Ex-Gauteng DA leader Moodey playing the race card: Steenhuisen
In defaming former colleagues he’s deflecting attention from the sex-for-jobs scandal, the party leader says
The DA has hit back at former Gauteng party leader John Moodey, saying he was running away from charges of attempted bribery to smear a senior politician before he jumped ship.
At a press conference on Thursday the party said it had evidence against Moodey, including text messages and recordings, and that a decision to charge him had been taken by the DA federal executive.
DA leader John Steenhuisen added that Moodey was engaged in a smear campaign against the party.
“Mr Moodey, in resigning from the DA, is running away from facing a very serious set of charges relating to an attempt to frame a political opponent in a sex-for-jobs scandal.
“This also allegedly involved attempting to bribe two young and vulnerable first-time councillors into giving false evidence. Mr Moodey was also to face a charge that he was involved in offering these councillors promotions on the candidates’ list for the 2021 list elections if they cooperated in making false statements to smear the senior politician involved,” said Steenhuisen.
It is very clear that Mr Moodey has sought to deflect attention from himself by defaming erstwhile colleagues.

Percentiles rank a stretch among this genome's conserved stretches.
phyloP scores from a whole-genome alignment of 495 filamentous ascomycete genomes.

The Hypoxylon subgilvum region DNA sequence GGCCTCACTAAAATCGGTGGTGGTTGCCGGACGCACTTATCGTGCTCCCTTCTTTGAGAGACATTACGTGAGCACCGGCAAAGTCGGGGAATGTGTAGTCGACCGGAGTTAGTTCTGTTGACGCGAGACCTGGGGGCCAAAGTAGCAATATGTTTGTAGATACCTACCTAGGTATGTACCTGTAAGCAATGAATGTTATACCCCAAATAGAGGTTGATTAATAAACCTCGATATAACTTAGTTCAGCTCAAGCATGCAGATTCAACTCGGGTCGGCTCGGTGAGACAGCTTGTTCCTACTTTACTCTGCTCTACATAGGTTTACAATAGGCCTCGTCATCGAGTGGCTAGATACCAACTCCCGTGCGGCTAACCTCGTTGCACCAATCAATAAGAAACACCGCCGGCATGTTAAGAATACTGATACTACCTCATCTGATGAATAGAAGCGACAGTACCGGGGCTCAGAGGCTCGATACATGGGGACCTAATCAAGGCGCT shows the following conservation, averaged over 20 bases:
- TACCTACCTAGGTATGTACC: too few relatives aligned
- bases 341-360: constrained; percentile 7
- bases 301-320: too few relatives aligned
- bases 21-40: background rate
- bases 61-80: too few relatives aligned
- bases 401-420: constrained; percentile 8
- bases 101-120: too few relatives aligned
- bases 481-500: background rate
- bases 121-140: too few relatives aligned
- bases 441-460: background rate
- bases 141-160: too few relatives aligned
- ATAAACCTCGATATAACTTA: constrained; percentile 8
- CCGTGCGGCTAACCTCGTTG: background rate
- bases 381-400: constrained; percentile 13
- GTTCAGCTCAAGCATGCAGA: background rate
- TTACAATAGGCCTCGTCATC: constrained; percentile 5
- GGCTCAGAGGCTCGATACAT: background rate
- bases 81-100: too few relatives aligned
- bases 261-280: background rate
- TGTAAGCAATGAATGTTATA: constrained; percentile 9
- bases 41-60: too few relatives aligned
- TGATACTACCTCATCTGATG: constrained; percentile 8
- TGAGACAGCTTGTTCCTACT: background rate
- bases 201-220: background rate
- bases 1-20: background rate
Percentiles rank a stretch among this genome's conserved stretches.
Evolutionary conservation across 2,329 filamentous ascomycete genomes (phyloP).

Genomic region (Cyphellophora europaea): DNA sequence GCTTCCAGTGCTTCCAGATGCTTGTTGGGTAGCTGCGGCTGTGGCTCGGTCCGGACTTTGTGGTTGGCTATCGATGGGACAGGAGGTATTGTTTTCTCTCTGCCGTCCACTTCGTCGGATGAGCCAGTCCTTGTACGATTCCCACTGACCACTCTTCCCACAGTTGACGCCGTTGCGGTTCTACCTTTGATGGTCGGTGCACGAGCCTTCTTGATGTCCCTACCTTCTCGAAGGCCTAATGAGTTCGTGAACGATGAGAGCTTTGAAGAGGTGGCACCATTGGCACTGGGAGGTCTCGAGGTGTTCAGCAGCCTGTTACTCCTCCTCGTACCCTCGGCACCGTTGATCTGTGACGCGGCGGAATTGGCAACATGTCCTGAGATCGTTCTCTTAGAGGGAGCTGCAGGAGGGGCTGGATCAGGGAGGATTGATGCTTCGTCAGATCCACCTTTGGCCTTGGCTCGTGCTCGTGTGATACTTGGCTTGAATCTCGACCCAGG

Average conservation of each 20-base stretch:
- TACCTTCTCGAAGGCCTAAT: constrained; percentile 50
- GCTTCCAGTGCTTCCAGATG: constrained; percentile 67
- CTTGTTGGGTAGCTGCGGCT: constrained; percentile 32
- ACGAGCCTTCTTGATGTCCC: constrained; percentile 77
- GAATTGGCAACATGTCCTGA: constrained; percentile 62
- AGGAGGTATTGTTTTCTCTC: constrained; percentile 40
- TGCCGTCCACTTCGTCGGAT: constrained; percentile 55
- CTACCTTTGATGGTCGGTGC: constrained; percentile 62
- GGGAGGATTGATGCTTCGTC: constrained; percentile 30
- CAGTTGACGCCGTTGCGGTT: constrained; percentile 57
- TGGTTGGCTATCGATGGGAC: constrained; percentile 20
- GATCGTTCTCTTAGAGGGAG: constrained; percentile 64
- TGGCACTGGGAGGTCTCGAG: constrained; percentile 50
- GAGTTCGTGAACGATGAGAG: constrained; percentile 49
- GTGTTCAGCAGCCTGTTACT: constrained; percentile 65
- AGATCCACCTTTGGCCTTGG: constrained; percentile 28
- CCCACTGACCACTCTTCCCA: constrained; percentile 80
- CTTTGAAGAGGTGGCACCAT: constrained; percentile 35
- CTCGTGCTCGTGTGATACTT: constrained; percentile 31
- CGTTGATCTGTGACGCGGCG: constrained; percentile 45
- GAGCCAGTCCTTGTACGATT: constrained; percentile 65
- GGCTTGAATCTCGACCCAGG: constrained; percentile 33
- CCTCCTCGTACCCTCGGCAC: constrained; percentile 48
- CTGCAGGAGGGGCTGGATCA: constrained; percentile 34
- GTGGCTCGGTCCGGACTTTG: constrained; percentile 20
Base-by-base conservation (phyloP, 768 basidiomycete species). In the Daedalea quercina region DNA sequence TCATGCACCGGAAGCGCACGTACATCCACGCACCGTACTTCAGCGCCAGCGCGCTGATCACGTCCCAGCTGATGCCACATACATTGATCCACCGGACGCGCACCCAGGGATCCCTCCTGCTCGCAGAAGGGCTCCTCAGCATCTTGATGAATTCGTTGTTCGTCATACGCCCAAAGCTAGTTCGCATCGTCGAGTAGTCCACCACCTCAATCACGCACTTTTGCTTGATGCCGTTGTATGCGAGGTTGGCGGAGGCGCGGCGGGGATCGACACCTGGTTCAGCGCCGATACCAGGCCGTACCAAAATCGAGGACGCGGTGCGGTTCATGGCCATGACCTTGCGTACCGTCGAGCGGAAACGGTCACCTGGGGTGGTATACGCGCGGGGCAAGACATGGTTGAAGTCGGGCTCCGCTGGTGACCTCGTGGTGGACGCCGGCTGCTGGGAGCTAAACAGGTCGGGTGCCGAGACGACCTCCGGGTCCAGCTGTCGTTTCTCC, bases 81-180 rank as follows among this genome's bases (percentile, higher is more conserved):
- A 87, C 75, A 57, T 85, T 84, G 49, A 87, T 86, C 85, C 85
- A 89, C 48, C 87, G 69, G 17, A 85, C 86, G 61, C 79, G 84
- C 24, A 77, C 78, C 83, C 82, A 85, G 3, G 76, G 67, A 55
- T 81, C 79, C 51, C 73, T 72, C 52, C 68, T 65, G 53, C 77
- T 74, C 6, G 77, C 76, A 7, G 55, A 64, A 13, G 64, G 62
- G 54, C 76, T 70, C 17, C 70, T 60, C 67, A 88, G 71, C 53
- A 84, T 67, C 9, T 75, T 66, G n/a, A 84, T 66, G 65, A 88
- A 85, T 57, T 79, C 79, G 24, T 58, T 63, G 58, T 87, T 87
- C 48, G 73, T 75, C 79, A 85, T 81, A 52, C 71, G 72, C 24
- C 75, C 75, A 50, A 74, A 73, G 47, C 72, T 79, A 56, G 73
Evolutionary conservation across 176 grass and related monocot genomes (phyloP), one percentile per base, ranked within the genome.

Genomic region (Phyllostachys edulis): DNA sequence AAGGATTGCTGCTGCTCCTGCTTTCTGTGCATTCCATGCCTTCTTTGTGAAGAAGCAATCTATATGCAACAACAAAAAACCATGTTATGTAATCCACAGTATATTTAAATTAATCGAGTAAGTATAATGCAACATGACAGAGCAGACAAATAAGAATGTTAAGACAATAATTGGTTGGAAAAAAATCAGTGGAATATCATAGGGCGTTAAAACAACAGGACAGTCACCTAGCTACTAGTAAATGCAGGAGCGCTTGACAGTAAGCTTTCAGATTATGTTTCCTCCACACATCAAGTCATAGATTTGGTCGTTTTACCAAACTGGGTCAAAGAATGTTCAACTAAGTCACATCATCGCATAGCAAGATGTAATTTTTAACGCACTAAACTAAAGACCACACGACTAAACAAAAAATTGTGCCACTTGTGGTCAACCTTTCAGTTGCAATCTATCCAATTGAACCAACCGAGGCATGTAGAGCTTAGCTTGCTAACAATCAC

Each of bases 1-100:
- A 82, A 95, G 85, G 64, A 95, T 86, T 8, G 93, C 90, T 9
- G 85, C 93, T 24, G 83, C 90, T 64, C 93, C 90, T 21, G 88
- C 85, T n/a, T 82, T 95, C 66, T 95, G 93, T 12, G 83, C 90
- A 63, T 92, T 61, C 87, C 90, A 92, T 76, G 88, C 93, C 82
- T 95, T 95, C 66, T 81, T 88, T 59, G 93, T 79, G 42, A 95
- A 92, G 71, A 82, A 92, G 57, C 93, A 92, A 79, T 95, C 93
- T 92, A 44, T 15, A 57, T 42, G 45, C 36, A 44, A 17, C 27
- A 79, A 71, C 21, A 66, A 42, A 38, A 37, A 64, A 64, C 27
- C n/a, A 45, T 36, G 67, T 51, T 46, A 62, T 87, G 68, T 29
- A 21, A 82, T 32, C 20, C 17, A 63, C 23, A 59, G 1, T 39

Steenhuisen said Moodey was seeking to damage the party as he was leaving – and was also playing the race card.
“It is very unfortunate that in leaving the party, [which] until recently he wanted to lead, Mr Moodey has spread falsehoods and blatant untruths which he is using as an attempt and subterfuge to justify his reasons for leaving,” said Steenhuisen. “It is very clear that Mr Moodey has sought to deflect attention from himself by defaming erstwhile colleagues, playing the race card and seeking to inflict as much damage on the party as he possibly could on his way out the door.”
Moodey resigned from the DA and as leader of Gauteng on Wednesday, saying the DA was no longer the party he joined. He said the formulation of charges against him was the last straw. He further made several allegations of unfairness in the party’s disciplinary process, and accused its leadership of being involved in a purge.
Moodey had also taken a swipe at federal council chairperson Helen Zille for her tweets about colonialism, apartheid and race. Zille is facing disciplinary action over her latest tweets about apartheid.
But Steenhuisen dismissed allegations of a purge, saying the party’s legal commission was independent from political leaders.
“The case is one of the most serious that has ever been before the DA’s federal legal commission,” said Steenhuisen.
The deputy chairperson of the federal legal commission of the party, Werner Horn, said the DA had concrete evidence against Moodey, including recordings and messages.
Moodey said part of the reason he quit was that the party’s leaders were planning to charge him with conspiracy to implicate one of its MPs in a “jobs for sex scandal”.
Moodey had been a member of the DA since its formation in 2000, having joined its forerunner, the Democratic Party, in 1998. He said he no longer felt at home in the DA and was even struggling to sleep in a party T-shirt.
He said the DA was “captured” and he could no longer defend it in public.